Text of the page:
Three nights before the race, I'm woken by searing pain in my legs.
As I hobble to the bathroom sometime around midnight in desperate search of painkillers, all I can think about is developing a stress fracture in my shin.
I've got to call this whole thing off.
A week before, I'd agreed to run my first 10 kilometre race. The only problem was I hadn't run in more than two years and I'd never jogged more than a few kilometres in my life.
I was curious to know whether a person like me, someone with badly-behaved kneecaps and a tortured relationship with running, could become a natural at the sport.
What I didn't anticipate was the limits I'd push my body to over the short 10 days I had given myself to prepare.
The first day was easy enough. I had a session with running coach Paul Mackinnon, a former elite hockey player and Lululemon ambassador, who showed me how my flailing arms were getting in the way of a strong technique.
After a few pointers, Mackinnon photographs my progress and the results at the end of our one-hour session are nothing short of incredible.
Later that evening I go for a three-kilometre run, my first in years. I fly like I'm running on air. I feel elated.
On day three I decide to go for another run, this time a five-kilometre trot. It was easy enough, until my legs seized immediately afterward.
The pain barrier
I couldn't walk. I couldn't climb stairs – a massive inconvenience since I live in a third floor walk-up apartment.
Days four and five are marked with horrendous pain in my legs. I start dosing on painkillers and magnesium, and spending a ridiculous amount of time on a foam roller.
On day six I feel marginally better before running 20 metres for a tram which heralds the return of my shin splits. If I can't run for a tram, how on earth can I run 10 kilometres?
On day seven, just three days out from the race, I decide to go for another run; a three-kilometre amble. I'm feeling very unprepared. I don't think I have this race in me.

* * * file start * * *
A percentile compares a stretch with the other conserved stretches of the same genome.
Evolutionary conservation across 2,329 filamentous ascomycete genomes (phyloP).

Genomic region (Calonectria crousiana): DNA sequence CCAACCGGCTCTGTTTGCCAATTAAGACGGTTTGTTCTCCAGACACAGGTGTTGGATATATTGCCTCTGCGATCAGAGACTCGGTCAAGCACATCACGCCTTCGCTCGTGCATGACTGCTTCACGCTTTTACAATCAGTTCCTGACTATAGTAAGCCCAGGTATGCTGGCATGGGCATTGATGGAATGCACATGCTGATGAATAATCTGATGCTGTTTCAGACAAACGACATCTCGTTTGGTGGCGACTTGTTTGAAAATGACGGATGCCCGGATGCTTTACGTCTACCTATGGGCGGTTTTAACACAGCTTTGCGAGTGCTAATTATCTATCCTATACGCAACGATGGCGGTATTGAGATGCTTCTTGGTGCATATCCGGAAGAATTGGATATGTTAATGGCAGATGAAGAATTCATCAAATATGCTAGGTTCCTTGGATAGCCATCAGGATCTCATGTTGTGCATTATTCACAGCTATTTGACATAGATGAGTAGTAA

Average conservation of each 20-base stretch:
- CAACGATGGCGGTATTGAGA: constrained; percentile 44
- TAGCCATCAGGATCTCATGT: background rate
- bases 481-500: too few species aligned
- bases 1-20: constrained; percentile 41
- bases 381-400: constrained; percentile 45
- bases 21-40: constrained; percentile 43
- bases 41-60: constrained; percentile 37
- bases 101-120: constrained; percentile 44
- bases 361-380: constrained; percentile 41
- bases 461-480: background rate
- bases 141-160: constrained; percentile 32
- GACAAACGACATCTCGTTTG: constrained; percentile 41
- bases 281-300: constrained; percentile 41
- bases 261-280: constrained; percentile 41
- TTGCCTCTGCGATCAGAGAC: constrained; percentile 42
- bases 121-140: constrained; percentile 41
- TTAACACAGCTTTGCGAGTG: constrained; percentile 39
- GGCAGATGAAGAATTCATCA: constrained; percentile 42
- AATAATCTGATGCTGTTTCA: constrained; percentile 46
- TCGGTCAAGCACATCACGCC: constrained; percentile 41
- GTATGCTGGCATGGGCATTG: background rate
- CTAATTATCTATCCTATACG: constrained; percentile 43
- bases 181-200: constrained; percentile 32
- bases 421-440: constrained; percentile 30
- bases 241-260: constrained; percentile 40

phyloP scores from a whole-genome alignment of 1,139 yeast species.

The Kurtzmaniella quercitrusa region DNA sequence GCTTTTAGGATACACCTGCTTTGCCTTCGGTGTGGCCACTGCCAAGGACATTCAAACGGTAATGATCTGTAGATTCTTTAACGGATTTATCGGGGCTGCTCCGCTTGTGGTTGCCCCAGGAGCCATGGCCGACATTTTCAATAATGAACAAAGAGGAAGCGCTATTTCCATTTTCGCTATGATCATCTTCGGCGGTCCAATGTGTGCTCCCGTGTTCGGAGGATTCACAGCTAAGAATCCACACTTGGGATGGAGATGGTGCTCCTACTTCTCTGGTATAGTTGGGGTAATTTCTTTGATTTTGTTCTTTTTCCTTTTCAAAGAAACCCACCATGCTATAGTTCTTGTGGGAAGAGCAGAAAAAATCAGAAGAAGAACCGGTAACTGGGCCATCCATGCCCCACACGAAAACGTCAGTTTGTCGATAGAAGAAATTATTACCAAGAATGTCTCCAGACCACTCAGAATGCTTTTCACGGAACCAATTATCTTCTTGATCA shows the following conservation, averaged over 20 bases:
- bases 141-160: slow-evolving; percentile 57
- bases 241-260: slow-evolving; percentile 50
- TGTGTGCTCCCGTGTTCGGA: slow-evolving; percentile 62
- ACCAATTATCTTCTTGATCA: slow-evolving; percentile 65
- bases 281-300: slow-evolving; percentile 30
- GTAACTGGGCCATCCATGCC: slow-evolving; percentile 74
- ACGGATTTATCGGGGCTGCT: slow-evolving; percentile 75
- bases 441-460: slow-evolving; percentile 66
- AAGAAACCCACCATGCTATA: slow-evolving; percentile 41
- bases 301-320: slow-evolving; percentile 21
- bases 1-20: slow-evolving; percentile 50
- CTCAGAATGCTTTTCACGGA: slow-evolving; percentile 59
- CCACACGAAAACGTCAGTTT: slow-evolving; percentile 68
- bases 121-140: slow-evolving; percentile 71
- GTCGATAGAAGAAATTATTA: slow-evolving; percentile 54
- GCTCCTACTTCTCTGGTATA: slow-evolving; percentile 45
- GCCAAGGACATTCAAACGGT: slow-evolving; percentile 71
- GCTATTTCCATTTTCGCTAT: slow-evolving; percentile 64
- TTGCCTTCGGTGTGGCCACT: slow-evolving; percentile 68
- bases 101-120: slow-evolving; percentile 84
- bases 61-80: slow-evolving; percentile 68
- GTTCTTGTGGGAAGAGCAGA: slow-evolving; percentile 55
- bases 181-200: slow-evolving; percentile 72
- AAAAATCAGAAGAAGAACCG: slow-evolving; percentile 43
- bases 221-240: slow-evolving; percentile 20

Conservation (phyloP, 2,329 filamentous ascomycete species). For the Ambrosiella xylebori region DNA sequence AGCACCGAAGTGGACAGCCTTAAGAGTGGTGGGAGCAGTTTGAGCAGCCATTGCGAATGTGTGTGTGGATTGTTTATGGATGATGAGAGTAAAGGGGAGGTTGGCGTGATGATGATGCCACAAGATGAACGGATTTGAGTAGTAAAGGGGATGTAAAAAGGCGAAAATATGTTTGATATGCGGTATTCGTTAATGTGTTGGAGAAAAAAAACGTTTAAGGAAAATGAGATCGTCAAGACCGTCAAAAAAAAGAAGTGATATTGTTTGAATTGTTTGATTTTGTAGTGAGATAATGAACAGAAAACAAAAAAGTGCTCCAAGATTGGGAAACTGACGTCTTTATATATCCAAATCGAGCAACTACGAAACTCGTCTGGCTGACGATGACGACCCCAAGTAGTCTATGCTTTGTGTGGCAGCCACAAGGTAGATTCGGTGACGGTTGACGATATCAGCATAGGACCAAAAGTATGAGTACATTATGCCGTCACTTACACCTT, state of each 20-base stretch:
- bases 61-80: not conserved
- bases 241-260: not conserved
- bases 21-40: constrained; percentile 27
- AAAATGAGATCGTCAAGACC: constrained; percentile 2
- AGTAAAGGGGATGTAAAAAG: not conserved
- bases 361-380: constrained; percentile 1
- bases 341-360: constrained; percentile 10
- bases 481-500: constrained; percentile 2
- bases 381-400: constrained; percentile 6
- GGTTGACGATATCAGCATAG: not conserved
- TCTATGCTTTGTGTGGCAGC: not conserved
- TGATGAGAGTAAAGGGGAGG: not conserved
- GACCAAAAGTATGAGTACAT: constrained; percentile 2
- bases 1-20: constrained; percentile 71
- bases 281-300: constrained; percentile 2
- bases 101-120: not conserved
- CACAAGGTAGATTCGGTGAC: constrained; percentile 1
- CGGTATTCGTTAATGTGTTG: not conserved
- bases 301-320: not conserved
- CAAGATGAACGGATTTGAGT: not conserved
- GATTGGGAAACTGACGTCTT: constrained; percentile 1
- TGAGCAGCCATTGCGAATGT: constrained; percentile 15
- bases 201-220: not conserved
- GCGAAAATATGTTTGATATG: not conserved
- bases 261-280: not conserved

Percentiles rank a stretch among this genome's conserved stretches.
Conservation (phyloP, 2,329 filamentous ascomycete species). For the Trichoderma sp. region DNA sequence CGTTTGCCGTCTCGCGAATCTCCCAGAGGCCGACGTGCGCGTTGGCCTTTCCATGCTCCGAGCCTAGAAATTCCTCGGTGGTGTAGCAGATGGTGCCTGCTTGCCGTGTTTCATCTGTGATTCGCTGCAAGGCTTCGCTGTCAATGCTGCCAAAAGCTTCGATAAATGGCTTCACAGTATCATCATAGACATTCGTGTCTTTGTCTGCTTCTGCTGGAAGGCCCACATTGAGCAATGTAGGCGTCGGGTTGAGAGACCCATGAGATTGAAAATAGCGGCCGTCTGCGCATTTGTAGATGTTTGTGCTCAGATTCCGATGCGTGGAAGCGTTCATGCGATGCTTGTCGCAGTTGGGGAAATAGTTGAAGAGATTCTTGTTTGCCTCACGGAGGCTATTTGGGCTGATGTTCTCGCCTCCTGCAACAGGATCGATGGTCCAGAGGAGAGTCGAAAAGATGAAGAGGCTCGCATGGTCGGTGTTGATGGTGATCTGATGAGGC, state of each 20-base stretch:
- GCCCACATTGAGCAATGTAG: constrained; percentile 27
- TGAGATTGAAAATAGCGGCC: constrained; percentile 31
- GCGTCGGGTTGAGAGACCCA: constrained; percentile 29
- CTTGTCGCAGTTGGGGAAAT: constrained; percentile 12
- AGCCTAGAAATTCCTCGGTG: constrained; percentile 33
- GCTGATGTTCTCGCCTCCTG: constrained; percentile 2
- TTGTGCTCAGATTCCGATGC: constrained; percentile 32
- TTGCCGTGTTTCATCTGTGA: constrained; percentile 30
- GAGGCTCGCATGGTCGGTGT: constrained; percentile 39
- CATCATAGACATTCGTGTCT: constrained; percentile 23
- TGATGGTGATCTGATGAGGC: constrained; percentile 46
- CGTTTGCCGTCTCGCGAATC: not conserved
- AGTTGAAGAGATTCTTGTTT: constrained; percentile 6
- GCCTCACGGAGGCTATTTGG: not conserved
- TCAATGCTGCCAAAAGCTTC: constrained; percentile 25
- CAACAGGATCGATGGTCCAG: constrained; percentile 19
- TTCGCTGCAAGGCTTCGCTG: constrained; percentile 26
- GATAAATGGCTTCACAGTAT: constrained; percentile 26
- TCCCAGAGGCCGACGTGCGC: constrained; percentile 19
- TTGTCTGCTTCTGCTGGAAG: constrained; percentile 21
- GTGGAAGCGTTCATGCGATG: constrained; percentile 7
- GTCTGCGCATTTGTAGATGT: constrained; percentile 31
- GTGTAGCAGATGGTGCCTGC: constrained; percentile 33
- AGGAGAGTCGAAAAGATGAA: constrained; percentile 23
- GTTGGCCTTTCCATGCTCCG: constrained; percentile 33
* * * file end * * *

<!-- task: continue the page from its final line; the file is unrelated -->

Still, I run my fastest time yet, shaving 30 seconds off my original run time. But when I stop running I'm immediately struck down with shooting pain in my shins and feet. Each step I take causes me immense pain.
After a night with little sleep, I see a sports massage therapist. My diagnosis? Severe shin splints, and while I'll be okay on race day, I'm on my way to a stress fracture.
I'm fit but my body isn't used to the movement of running, Mackinnon also tells me. I spend the next two days stretching and foam rolling and praying.
Fast forward to Run Melbourne and I've done all I can. My only aim is to run the whole 10 kilometres without walking.
The first five kilometres pass and I'm okay. I'm even overtaking people. I get to eight kilometres and I can feel the burning in my chest and the blisters forming on my feet. But I'm so close.
At nine kilometres, a hill forms in front of me combined with a vicious head wind. All I can think about is my friends at the finish line, willing me on.
I sprint the last 200 metres and I'm done in 59:05. Less than an hour and I'm still in one piece.
Hell and back
So is it possible to train for a 10 kilometre run in just 10 days? Yes, with an army of expert help. But it's not advisable.
I've put my body through hell and back over the past week and have somehow still emerged with a newfound passion for running.
Taking part in Run Melbourne and getting that 10 kilometre medal is one of my greatest achievements.
This definitely won't be my last race, just don't ask me to do it in 10 days.
This journalist was a guest of Lululemon and Run Melbourne.